Grassley works to have drug company payments disclosed
WASHINGTON --- Senator Chuck Grassley is continuing his campaign to establish transparency with the financial relationships between drug companies and medical professionals.
Grassley has conducted oversight and sought disclosure with physicians, especially those involved in influential taxpayer-sponsored medical research; medical journals containing ghostwritten articles; medical colleges; continuing medical education; and the patient advocacy community.
This week, the senator released letters seeking information from state-level chapters of the National Alliance on Mental Illness. The inquiry follows one Grassley made earlier this year asking NAMI and other patient advocacy groups and medical professional societies for information about financial relationships with drug companies and medical device manufacturers. The letter is posted with this news release at http://grassley.senate.gov and http://finance.senate.gov.
“Public trust and public dollars are at stake,” Grassley said. “People rely on medical advice and taxpayers spend billions of dollars on prescription drugs and devices through Medicare and Medicaid. Public confidence could be greatly improved if financial relationships were disclosed. My legislative effort is a common-sense reform that would require the pharmaceutical and device industry to report the money it gives to doctors.”
Bipartisan legislation sponsored by Grassley to require drug, device and biologic manufacturers to report quarterly to the Department of Health and Human Services payments to physicians is part of the health care reform bill passed by the Senate Committee on Finance. Grassley has worked for passage of this legislation since 2007. The Physician Payments Sunshine Act, S.301, would establish the first-ever nationwide requirement for this information to be reported and made publicly available.
Since 2007, Grassley has conducted extensive congressional oversight of financial relationships, including among doctors who conduct research with the $24 billion awarded annually in federal grants by the National Institutes of Health. Institutions receiving these federal dollars are required to track the financial relationships of researchers, but Grassley has found enforcement of those requirements often to be either lax or non-existent. “As a steward of these research dollars, the NIH can and should provide leadership in this area by doing what it should be doing to account for financial ties to protect biomedical research. The NIH needs to lose its casual attitude about its responsibilities here and make it clear to grantees that noncompliance won’t be tolerated.”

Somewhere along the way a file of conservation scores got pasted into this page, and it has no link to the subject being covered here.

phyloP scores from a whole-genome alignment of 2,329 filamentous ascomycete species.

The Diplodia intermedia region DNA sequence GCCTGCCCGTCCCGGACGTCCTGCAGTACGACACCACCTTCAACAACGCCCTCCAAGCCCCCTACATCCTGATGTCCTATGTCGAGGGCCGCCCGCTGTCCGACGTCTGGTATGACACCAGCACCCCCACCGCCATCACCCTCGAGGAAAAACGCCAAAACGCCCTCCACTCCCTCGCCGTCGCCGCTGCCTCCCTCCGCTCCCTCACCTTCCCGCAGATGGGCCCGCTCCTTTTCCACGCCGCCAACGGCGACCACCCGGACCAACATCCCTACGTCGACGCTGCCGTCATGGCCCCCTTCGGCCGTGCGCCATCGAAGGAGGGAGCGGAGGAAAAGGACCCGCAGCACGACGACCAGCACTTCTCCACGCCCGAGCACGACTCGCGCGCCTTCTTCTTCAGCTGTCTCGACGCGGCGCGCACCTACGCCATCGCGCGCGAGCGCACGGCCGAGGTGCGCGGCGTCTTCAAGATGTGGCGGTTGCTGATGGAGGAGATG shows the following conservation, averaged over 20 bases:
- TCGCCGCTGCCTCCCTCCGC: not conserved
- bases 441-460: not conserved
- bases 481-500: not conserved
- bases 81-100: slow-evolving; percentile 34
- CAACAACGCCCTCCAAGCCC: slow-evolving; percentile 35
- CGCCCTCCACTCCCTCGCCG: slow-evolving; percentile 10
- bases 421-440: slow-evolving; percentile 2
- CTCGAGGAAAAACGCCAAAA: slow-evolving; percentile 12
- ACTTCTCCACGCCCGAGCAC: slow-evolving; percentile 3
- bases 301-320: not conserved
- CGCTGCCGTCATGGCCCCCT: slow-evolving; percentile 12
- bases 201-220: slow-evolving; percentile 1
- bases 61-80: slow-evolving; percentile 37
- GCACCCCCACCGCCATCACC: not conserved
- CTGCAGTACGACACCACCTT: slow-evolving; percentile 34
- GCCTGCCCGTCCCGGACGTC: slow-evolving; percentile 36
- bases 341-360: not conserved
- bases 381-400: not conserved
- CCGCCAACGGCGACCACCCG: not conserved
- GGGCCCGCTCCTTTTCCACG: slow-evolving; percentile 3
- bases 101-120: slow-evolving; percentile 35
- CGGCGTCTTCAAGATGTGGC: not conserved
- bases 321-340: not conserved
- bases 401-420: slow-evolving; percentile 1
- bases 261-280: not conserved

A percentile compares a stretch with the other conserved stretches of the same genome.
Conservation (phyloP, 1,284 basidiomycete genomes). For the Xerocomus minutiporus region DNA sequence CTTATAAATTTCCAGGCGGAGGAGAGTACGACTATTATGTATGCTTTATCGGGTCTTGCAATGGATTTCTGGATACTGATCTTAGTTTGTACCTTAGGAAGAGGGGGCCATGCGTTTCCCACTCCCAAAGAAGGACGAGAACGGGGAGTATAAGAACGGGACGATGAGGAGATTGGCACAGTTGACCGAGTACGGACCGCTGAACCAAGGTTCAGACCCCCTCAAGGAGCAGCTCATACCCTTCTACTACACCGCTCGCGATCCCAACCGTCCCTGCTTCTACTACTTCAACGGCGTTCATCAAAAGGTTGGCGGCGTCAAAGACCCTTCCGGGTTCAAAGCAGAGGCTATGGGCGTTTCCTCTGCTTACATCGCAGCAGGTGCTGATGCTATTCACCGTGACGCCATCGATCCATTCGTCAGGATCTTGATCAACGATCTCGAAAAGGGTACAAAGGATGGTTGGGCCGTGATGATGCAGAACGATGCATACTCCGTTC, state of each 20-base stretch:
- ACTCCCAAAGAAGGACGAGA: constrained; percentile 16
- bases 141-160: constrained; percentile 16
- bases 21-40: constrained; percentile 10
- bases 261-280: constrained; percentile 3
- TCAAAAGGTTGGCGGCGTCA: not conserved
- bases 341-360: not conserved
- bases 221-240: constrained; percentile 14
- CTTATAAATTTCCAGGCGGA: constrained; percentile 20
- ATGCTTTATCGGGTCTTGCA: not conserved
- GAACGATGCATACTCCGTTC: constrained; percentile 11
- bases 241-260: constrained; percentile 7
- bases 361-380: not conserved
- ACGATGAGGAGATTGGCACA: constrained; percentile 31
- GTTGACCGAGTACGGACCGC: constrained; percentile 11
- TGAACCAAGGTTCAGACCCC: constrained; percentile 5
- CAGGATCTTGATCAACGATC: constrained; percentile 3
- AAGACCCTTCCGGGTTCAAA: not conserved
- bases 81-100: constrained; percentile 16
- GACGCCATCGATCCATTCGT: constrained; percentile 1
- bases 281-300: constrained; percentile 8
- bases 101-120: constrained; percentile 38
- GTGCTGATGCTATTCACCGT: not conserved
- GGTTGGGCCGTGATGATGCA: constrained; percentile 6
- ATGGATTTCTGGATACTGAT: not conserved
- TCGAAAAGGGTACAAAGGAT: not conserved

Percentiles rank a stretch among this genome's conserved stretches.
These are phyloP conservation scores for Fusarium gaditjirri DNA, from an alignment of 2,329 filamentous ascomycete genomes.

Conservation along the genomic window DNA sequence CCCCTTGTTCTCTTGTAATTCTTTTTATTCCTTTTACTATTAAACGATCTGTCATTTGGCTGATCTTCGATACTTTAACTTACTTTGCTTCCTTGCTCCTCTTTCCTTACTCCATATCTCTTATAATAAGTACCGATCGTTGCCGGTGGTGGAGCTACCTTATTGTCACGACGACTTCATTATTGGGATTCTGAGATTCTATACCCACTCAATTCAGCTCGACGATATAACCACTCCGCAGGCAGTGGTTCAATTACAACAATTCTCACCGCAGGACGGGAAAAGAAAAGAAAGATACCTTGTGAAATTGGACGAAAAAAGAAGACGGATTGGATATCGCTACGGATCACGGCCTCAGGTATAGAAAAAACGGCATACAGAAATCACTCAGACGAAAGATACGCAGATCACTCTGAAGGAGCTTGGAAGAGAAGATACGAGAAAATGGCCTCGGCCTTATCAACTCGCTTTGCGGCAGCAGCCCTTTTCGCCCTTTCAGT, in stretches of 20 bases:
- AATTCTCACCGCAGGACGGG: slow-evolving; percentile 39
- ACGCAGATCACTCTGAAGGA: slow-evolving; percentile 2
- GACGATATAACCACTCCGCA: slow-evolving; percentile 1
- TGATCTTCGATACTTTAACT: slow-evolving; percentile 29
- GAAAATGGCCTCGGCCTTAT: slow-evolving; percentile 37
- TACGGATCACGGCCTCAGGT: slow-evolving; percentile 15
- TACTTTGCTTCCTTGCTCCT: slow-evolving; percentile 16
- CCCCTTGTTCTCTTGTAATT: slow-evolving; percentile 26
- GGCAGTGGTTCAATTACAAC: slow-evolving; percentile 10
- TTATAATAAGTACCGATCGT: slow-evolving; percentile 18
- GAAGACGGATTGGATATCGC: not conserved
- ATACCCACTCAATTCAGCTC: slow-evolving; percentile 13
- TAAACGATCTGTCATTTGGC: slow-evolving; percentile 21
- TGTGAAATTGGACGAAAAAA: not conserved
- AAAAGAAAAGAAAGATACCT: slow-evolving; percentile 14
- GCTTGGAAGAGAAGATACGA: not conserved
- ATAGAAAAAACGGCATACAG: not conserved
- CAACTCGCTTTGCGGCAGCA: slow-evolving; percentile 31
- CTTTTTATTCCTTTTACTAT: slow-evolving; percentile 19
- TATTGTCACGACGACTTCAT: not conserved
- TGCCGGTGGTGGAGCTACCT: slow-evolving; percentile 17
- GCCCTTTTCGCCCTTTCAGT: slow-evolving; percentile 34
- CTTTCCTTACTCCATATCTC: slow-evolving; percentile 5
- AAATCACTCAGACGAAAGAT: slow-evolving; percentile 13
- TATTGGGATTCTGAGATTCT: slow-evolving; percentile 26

Examples of what Grassley’s oversight in this area has revealed include the chairman of psychiatry at Emory University failing to report hundreds of thousands of dollars in payments from a pharmaceutical company while researching that same company’s drugs with a federal grant from the NIH. The professor subsequently resigned his chairmanship. At Stanford University, the chairman of psychiatry received an NIH grant to study a drug, while partially owning a company that was seeking FDA approval of that drug. After exposure, the NIH removed the individual from the grant. At Harvard University, three professors failed to report almost a million dollars each in outside income while heading up several NIH grants. Following Grassley’s oversight, Harvard is revising the conflict of interest policies and is conducting an internal investigation of these professors. In another case, Grassley focused attention on the fact that the host of a program broadcast on National Public Radio’s satellite station received over a million dollars from pharmaceutical companies to give promotional talks, while hosting the show.
The program, which has been cancelled, previously received funding from the NIH. In another case, the chairman of orthopedic surgery at the University of Wisconsin reported taking more than $20,000 from a company every year for five years. Grassley’s oversight helped to reveal that the actual amount was closer to $19 million. The University of Wisconsin is revising its rules.
Based on the Grassley’s investigations, over 40 universities nationwide are revising their disclosure policies, and the NIH plans to release news standards for tracking financial ties next year.
“The case has clearly been made for requiring industry to report payments to physicians, especially those conducting highly influential research, often with taxpayer support” Grassley said. “Operating with transparency sends a message that there’s nothing to hide. It’d be good for the entire system if there was transparency with continuing medical education, patient advocacy groups, and medical journals, too.”
In April of this year, the Institute of Medicine issued a report endorsing transparency and stating that protections against conflicts can be established without inhibiting productive relationships between the medicine and industry to improve medical knowledge and care.
Below is a news report about Grassley’s review of industry dollars to the National Alliance on Mental Illness. Additional clips regarding Grassley’s oversight work and work for transparency are posted at http://grassley.senate.gov/about/Disclosure-of-Drug-Company- Payments-to-Doctors.cfm.
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